808: multiple vcpus, and it is typical for VPS providers to enable multiple
                    809: CPUs for NetBSD domUs.
                    810: 
1.180     gdt       811: ## Complexities due to Xen changes
                    812: 
                    813: Xen has many security advisories and people running Xen systems make
                    814: different choices.
                    815: 
                    816: ### stub domains
                    817: 
1.205   ! gdt       818: Some (Linux) dom0 systems use something called "stub domains" to
1.180     gdt       819: isolate qemu from the dom0 system, as a security and reliabilty
                    820: mechanism when running HVM domUs.  Somehow, NetBSD's GENERIC kernel
                    821: ends up using PIO for disks rather than DMA.  Of course, all of this
                    822: is emulated, but emulated PIO is unusably slow.  This problem is not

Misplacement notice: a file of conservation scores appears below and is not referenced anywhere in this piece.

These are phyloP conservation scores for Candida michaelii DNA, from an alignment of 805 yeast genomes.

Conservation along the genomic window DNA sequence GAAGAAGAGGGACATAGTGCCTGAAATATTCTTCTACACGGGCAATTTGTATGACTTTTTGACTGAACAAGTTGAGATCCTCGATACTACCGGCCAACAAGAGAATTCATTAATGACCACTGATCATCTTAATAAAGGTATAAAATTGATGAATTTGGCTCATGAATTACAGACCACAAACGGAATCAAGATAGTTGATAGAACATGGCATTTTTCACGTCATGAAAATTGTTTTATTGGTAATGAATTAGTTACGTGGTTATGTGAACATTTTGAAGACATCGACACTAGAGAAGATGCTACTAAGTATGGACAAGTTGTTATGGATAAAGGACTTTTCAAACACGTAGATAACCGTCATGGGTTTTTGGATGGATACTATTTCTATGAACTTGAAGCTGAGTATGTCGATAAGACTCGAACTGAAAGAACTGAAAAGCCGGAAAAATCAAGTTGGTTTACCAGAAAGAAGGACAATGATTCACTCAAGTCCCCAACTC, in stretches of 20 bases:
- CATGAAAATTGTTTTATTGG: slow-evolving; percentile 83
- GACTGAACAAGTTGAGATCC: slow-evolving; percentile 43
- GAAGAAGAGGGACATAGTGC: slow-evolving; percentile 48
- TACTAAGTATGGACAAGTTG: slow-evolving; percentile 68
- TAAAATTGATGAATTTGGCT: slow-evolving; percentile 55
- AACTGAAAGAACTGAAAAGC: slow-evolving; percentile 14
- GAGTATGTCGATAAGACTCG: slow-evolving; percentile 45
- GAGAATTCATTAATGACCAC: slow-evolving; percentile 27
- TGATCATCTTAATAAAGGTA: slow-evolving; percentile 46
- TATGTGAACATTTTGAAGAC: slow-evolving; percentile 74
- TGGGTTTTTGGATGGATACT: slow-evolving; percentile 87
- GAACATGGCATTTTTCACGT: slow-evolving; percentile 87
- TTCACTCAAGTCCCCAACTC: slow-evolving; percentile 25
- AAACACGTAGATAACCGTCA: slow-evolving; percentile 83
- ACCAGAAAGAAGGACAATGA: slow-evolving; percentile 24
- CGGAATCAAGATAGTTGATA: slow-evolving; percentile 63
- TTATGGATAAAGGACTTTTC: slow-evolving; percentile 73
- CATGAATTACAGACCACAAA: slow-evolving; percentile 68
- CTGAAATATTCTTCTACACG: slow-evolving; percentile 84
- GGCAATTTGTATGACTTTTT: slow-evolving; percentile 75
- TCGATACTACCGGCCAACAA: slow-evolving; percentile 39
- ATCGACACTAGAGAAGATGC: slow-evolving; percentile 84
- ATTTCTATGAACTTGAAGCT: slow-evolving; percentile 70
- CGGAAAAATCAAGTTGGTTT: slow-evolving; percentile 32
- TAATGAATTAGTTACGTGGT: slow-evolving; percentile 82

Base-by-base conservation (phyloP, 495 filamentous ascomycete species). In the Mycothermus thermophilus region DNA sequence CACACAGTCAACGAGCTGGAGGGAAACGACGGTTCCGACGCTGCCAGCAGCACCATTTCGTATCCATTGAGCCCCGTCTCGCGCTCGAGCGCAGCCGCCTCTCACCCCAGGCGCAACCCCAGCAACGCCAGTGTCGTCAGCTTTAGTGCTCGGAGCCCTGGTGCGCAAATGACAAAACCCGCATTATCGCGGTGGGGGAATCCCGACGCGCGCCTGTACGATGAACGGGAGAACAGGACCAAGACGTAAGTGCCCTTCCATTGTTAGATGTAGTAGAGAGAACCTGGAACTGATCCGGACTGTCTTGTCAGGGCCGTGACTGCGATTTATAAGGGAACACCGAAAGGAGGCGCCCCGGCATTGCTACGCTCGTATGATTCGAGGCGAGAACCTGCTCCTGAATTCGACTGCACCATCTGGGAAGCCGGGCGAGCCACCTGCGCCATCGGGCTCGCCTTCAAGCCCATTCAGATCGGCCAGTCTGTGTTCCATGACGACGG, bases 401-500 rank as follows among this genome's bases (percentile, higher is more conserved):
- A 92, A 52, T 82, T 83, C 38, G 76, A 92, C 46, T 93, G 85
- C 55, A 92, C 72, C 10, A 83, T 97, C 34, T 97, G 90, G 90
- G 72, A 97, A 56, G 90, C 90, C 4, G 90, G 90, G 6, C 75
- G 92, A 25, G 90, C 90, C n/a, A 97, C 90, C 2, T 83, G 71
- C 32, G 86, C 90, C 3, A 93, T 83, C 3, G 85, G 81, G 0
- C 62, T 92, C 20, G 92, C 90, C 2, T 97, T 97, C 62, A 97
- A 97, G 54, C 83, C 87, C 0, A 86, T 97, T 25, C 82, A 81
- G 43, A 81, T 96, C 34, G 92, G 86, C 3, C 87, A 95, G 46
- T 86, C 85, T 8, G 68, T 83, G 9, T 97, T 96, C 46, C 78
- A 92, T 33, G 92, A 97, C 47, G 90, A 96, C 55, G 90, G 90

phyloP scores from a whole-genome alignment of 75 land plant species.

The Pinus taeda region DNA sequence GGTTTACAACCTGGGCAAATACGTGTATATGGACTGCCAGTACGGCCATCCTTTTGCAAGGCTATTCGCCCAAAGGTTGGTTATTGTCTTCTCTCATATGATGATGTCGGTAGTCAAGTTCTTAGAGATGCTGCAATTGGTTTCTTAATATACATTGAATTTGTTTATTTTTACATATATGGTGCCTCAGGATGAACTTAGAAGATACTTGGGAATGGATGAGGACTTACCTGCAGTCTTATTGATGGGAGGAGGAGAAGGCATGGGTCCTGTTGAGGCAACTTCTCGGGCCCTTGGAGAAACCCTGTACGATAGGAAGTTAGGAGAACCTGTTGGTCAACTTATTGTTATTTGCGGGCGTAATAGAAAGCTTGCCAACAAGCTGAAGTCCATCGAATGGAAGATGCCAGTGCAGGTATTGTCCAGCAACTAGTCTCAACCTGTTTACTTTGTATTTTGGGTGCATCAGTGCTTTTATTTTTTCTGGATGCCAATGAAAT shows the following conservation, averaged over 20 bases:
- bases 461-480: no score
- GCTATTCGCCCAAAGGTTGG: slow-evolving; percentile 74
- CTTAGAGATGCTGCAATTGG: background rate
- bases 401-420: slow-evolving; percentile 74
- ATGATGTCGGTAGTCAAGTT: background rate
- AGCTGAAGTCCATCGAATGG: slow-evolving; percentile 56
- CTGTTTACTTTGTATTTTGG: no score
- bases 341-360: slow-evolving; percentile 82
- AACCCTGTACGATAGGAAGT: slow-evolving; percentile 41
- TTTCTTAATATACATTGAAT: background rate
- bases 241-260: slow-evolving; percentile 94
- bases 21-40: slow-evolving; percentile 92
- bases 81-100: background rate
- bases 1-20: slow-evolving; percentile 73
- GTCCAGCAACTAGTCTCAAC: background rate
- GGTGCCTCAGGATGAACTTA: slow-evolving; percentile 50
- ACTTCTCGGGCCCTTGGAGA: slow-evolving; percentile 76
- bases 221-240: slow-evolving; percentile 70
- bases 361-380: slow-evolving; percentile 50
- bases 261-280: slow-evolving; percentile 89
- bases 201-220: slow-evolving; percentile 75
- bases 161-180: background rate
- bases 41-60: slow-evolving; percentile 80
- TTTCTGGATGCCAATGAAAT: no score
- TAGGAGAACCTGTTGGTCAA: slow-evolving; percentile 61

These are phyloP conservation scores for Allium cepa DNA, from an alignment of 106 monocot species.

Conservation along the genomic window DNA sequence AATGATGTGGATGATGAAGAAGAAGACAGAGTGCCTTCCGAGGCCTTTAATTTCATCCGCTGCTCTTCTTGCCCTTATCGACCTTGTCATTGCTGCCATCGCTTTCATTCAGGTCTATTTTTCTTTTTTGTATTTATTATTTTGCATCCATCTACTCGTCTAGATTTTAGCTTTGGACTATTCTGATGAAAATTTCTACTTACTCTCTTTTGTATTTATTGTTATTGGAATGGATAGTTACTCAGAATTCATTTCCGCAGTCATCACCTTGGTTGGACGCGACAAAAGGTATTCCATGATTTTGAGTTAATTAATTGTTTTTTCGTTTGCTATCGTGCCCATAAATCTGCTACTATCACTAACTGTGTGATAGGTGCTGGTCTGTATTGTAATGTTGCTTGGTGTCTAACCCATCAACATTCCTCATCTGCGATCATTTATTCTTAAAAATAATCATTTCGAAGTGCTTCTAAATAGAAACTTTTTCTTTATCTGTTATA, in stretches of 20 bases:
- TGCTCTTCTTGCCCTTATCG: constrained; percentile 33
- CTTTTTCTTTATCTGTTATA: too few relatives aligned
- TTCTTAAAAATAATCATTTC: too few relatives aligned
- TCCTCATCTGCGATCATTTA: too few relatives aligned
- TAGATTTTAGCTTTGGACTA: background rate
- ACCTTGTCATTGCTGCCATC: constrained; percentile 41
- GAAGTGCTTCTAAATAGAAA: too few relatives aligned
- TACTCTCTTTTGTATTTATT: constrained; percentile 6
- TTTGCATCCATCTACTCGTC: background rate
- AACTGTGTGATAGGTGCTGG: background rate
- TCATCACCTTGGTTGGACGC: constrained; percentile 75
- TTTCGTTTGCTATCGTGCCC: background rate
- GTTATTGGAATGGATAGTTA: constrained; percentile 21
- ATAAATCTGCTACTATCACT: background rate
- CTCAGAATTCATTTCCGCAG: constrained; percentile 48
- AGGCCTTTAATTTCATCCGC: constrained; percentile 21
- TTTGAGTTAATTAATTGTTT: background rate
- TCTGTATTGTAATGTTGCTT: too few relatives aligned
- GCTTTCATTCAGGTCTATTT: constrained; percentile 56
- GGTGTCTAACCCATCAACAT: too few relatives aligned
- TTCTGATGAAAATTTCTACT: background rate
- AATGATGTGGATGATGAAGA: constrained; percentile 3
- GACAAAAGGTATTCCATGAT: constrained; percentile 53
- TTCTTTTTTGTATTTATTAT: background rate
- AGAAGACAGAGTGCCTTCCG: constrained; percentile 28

823: currently understood.
                    824: 
                    825: ### Grant tables
                    826: 
                    827: There are multiple versions of using grant tables, and some security
1.205   ! gdt       828: advisories have suggested disabling some versions.  NetBSD through 9
        !           829: uses version 1 and NetBSD-current uses version 2.  This can lead to
1.180     gdt       830: "NetBSD current doesn't run on hosting provider X" situations.
                    831: 
                    832: \todo Explain better.
                    833: 
1.181     gdt       834: ## Boot methods
                    835: 
                    836: ### pvgrub
1.59      gdt       837: 
                    838: pvgrub is a version of grub that uses PV operations instead of BIOS
                    839: calls.  It is booted from the dom0 as the domU kernel, and then reads
1.111     wiz       840: /grub/menu.lst and loads a kernel from the domU file system.
1.59      gdt       841: 
1.70      gdt       842: It appears that [grub's FFS
                    843: code](http://xenbits.xensource.com/hg/xen-unstable.hg/file/bca284f67702/tools/libfsimage/ufs/fsys_ufs.c)
                    844: does not support all aspects of modern FFS, but there are also reports
1.205   ! gdt       845: that FFSv2 works fine.
1.59      gdt       846: 
1.181     gdt       847: ### pygrub
1.168     wiki      848: